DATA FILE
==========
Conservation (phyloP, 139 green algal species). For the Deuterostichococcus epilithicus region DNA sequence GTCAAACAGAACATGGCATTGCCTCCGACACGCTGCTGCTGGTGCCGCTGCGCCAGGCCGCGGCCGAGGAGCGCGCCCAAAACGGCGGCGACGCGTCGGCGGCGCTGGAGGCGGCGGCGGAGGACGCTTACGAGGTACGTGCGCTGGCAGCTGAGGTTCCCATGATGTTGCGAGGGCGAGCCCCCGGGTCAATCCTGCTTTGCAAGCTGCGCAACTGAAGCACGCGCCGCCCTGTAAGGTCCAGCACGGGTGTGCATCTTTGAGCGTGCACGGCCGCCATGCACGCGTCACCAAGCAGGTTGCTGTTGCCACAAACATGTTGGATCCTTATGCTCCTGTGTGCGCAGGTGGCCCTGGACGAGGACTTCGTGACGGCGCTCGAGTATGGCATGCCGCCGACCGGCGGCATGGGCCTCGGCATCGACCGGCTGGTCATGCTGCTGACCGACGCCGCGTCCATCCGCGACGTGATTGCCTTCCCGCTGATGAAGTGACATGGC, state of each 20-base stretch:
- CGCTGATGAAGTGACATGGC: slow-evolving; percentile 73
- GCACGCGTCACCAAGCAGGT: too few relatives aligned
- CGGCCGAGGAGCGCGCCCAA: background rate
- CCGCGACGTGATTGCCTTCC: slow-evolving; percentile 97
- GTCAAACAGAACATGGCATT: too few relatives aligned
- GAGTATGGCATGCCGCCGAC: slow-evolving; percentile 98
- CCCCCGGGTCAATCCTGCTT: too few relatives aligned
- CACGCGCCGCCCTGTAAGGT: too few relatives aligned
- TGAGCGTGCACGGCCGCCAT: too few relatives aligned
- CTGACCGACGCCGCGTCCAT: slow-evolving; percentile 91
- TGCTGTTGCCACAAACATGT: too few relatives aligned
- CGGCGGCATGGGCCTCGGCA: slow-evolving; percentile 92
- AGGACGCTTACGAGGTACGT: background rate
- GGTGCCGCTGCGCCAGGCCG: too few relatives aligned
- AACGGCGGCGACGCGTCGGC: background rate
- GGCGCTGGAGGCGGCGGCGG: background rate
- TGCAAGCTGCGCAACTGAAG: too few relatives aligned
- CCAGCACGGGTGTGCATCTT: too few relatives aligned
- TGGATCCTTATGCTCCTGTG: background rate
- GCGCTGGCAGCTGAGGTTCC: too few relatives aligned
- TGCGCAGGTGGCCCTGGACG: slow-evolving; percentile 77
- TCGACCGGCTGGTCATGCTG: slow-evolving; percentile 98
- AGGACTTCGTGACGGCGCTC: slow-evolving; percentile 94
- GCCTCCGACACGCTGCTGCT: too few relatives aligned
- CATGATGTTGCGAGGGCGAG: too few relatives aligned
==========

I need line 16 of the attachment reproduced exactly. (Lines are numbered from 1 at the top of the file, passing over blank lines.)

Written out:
- AACGGCGGCGACGCGTCGGC: background rate